Q: I’ve been contacted by someone claiming that they want to advertise on my Facebook business page and they sent me a business manager invite to get started. Is this legit or is this some type of scam?
Scammers have long coveted Facebook business or fan pages and they have a variety of ways to trick users into unwittingly giving up control of them.
What you are describing is the most recent iteration of a scam that uses the promise of making money to trick users of Facebook business pages into giving up administrative control.
It generally starts with a private message from someone claiming they represent advertisers that want to pay you to advertise on your business page. This can come from either a Facebook or Instagram message, since they are generally both connected through the same profile.
It’s likely that they will use screenshots of legitimate companies or websites to try to convince you that they represent these well-known companies so you’ll let your guard down.
Why is your business account a target?
Business accounts are controlled by individual user accounts on Facebook, so if a scammer can trick you into allowing them to become an administrator of your business page, they can remove you and take complete control over it.
This would allow them to post malicious links, fraudulent deals or anything they want to take advantage of the trust your followers have with you.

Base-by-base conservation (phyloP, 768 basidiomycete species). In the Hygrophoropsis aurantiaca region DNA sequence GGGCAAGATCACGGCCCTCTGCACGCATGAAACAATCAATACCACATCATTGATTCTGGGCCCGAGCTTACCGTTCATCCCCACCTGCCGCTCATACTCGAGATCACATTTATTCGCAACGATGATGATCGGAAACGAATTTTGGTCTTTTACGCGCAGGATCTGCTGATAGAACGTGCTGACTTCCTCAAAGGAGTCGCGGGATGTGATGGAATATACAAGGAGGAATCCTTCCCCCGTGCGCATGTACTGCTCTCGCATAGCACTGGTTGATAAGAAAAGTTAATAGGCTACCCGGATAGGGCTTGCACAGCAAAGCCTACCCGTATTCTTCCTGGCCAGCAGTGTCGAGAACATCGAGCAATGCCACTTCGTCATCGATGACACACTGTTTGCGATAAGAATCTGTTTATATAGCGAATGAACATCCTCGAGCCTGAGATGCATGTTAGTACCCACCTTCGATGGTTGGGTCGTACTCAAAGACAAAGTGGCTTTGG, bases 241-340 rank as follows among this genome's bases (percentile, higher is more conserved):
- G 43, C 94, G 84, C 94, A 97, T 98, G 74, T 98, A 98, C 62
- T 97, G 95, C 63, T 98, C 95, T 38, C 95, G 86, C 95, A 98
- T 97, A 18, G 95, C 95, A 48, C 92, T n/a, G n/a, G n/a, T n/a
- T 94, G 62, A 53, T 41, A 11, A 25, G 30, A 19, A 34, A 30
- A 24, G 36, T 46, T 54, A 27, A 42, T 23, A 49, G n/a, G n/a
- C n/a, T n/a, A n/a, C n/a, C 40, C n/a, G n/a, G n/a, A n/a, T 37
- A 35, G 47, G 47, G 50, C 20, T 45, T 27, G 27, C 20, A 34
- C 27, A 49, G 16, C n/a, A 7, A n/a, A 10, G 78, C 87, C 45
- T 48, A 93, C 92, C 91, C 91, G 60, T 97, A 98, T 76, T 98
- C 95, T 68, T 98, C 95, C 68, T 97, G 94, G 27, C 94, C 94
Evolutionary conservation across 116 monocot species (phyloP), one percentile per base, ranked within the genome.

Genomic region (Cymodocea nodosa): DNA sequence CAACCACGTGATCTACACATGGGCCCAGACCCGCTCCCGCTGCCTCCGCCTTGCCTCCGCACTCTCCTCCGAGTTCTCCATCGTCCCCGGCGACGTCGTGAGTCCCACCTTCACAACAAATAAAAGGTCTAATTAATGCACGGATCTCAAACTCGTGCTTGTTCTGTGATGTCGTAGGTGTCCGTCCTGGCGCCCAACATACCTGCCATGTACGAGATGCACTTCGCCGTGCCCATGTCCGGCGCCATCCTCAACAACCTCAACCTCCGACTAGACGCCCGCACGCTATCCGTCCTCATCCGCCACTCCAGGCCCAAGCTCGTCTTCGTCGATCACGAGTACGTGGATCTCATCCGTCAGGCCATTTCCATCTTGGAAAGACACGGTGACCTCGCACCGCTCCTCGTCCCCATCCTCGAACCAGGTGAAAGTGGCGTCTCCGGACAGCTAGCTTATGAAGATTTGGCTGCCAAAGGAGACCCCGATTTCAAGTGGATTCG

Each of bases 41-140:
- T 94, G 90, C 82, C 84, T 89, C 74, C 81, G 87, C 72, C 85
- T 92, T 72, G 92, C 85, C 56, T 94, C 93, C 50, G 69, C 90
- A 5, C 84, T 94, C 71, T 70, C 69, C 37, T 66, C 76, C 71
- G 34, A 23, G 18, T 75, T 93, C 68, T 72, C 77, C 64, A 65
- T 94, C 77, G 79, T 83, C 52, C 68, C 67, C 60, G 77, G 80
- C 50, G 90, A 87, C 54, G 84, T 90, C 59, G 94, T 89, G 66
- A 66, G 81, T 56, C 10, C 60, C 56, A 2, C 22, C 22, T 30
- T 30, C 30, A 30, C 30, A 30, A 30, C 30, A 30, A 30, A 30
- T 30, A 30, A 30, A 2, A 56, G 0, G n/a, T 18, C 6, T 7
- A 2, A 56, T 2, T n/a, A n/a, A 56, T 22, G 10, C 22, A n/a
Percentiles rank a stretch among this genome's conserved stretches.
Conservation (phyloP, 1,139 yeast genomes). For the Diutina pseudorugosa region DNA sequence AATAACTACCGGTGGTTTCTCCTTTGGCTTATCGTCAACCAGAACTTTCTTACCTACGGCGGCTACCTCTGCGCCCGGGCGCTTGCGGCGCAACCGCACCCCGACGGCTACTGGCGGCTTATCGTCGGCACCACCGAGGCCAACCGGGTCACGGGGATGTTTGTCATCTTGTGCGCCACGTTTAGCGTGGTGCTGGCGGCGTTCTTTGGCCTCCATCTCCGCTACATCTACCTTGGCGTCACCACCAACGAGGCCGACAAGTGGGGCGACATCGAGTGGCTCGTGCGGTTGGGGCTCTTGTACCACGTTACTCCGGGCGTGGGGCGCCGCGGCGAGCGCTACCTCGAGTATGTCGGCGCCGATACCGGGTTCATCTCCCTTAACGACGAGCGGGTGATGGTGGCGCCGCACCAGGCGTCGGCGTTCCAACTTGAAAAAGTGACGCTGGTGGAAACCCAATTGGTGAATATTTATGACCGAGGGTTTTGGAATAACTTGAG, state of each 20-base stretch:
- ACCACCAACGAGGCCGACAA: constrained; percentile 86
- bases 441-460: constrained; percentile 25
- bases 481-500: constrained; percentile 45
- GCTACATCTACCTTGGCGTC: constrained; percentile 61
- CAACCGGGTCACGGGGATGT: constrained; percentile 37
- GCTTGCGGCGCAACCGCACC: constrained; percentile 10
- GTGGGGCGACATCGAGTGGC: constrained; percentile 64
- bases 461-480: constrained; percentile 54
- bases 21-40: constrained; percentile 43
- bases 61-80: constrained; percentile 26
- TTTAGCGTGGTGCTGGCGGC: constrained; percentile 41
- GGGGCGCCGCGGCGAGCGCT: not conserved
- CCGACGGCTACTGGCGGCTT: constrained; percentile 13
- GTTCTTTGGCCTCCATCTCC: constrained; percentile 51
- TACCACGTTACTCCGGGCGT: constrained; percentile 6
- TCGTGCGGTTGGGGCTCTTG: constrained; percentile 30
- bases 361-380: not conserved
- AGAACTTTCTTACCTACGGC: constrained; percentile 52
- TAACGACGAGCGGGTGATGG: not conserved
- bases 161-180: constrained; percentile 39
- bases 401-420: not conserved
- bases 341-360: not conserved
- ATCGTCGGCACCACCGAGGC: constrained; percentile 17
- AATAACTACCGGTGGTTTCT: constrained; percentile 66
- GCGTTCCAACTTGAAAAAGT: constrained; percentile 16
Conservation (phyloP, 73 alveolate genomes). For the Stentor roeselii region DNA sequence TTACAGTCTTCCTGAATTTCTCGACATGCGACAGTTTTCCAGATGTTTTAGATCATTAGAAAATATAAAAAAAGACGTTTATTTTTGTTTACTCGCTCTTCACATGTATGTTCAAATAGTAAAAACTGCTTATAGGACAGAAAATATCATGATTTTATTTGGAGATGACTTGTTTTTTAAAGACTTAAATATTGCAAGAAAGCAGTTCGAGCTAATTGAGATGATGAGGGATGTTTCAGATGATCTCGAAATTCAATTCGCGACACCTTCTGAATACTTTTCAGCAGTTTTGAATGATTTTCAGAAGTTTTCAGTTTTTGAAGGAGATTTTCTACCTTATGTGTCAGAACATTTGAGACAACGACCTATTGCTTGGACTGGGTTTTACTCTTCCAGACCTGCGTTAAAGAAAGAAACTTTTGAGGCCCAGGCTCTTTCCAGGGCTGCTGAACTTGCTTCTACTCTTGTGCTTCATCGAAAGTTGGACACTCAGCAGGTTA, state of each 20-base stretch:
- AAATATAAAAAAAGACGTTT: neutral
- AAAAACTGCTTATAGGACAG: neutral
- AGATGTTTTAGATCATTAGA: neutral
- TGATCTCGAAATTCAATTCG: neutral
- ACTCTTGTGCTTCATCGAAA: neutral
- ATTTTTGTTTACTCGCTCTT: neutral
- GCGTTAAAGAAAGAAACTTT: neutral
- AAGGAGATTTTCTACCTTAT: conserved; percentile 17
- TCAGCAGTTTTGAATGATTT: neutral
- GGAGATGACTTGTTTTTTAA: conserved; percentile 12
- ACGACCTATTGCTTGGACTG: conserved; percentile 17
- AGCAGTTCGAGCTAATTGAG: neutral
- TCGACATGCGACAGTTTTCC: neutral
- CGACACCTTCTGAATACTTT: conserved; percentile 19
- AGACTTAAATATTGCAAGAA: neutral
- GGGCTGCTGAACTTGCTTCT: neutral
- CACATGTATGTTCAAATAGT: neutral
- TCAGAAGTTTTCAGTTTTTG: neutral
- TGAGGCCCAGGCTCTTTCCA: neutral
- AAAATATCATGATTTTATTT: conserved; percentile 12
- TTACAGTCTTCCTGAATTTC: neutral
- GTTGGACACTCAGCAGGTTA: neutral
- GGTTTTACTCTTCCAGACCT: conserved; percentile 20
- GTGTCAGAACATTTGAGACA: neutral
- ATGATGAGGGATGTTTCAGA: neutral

They also know that this is one of the more difficult situations to undo via Facebook’s recovery options, giving them lots of time to run their scams on your customers.
The more followers your page has, the more likely you’ll become a target of this scam.
What accepting the invitation will do
If you happen to fall for this very clever scam, you’ll land on a page that tells you that you’re about to gain access to “the advertisers” page, and all you need to do is verify your Facebook login.
If you type in your password, you’ll have provided the scammers with all they need to immediately take over your page and lock you out.
They can also lock you out of your personal Facebook account, which makes recovering everything even more difficult if not almost impossible.
The invitation appears to be an invitation to join another page, but it’s really a ploy that’s requesting ownership of your page. In some cases, they may even send you a video showing you the step-by-step instructions for accepting their invitation.
Steps to protect your business page
If you set up some of the protective options Facebook provides ahead of time, even if you fall for these clever tricks, you may have a better chance of keeping them out or recovering your primary account.
The first is two-factor authentication, which will require Facebook to send a special code to your phone when it detects a login from a computer, browser or location that it doesn’t recognize, such as when the scammers try to login after they tricked you.
The second is to set up your Trusted Contacts, which allows you to choose three to five friends who can help you should you ever get locked out of your account.
Ken Colburn is founder and CEO of Data Doctors Computer Services. Ask any tech question on Facebook or Twitter.
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